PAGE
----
There is a good argument to be made that the lack of personal connection–and thus feelings of disconnection–are playing a large role in the anger, desperation, and addictions that seem so prevalent throughout the United States.
This social disconnection and feelings of loneliness is not confined to just one socio-economic group.
It’s found on every level of society.
Could it be possible that although intellectually we understand that a lot of people feel disconnected, on a personal level we assume it’s not the people we know?
And in our embarrassment about our own situation, we don’t mention it to anyone?
Or perhaps we put on an act and try to advertise how much fun we are having in our lives, particularly through social media, so nobody suspects our dirty secret?
I’m pretty sure there is some truth to this.
Some of my best conversations, and personal connections, have started with me revealing a perceived vulnerability that someone else can identify with, something that will always make them exclaim “I never would have imagined that about you”.
That gives them the opening, and feelings of safety, to discuss the pain in their own lives.
And they automatically feel better because they realize they aren’t alone.
And I feel better because I just helped someone.
That’s connection right there!
Strength is Weakness, Weakness is Strength
A friend of mine once stated her belief that I was a strong person due to how open and honest I am about dealing with pain and adversity.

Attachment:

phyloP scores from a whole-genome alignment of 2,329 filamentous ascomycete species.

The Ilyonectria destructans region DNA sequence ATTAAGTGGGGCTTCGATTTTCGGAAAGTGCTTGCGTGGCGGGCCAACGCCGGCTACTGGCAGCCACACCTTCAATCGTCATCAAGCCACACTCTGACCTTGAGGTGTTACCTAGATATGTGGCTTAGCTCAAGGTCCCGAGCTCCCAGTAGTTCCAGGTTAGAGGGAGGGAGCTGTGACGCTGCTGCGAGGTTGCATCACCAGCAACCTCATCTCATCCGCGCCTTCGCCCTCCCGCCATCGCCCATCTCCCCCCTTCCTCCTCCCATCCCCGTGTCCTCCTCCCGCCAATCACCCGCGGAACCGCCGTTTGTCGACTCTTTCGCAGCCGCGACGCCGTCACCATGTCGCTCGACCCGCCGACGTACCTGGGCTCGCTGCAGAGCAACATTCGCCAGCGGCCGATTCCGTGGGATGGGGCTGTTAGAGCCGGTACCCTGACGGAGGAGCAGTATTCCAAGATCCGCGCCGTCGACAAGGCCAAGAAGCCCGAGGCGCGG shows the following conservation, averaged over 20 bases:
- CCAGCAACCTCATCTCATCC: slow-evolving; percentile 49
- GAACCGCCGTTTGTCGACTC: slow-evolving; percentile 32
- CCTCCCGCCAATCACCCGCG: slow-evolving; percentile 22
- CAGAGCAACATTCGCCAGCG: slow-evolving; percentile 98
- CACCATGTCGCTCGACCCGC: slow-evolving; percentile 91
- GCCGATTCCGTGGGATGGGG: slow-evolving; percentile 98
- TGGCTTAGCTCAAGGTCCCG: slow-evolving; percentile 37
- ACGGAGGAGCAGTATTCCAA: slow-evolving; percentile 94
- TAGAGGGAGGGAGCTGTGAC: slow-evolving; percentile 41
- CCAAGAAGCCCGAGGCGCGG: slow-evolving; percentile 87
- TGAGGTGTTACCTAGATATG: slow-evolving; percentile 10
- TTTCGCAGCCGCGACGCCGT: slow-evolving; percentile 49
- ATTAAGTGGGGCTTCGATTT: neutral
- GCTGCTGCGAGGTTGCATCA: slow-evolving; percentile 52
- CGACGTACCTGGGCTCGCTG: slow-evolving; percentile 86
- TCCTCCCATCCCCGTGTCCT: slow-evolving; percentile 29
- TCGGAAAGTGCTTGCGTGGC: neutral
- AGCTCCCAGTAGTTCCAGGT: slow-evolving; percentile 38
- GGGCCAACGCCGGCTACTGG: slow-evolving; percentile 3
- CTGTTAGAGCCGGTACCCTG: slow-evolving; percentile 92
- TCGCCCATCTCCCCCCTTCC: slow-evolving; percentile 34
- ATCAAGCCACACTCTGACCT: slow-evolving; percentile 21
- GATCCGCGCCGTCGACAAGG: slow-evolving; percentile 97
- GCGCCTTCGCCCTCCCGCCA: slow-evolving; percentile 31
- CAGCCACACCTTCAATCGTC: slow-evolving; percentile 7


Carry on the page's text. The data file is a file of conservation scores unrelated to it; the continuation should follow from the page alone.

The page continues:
But my strength, if you want to call it that, is only because I gave up the belief that pain is a sign of weakness.
I never talked about my struggles until four years ago because I was embarrassed by them.
Now I accept myself. I laugh at myself. I know what makes me sad. I know why I hurt. I know my temptations. I see reality more clearly.
I know that happiness is never found externally and I’m not as easily fooled by appearances as I used to be.
Most importantly, I stay curious about my experiences, rather than condemn them.
Those things that embarrass us, those things that we think are weaknesses, those aspects of our personality that we are ashamed of: that’s what people respond to.
We all tend to think that we are the only ones going through something, or the only ones feeling pain.
We stumble blindly through our lives not recognizing that the people around us are struggling, too.
Accepting Pain So That You Don’t Suffer
We humans have a tragic misunderstanding of pain.
Pain is not a personal failing on your part, or something only some of us experience.
Pain is natural and normal. It spares no one and does no harm in the long run.
On the other hand, pain turns into prolonged anxiety and suffering if you think pain is a personal reflection of your self-worth, or if you think it’s a punishment for who you are.
I held that misconception for about 25 years!
Lots of depression and bodily pain accompanied that misguided belief.
There is a brilliant scene from “Band of Brothers” that sums up my thinking on this subject.
Captain Ronald Speirs to Private Blithe:
We’re all scared. You hid in that ditch because you think there’s still hope. But Blithe, the only hope you have is to accept the fact that you’re already dead, and the sooner you accept that, the sooner you’ll be able to function as a soldier’s supposed to function. Without mercy, without compassion, without remorse. All war depends on it.
The only way to live a happy life is give up hope; to give up hope that you’ll be spared the normal pains that every human experiences.
When you can do that, you realize that pain isn’t a bad thing.
It’s just pain. You can identify it as such without condemnation or judgement.
It’s not something to hide or be embarrassed of.
It’s actually something you can use to make your life happier.
Your “failings” and “weaknesses”, the pain you feel about them, are what will actually connect you with others.
Here is the irony:
Your feelings of pain and disconnection from other people, that’s actually your connection with other people!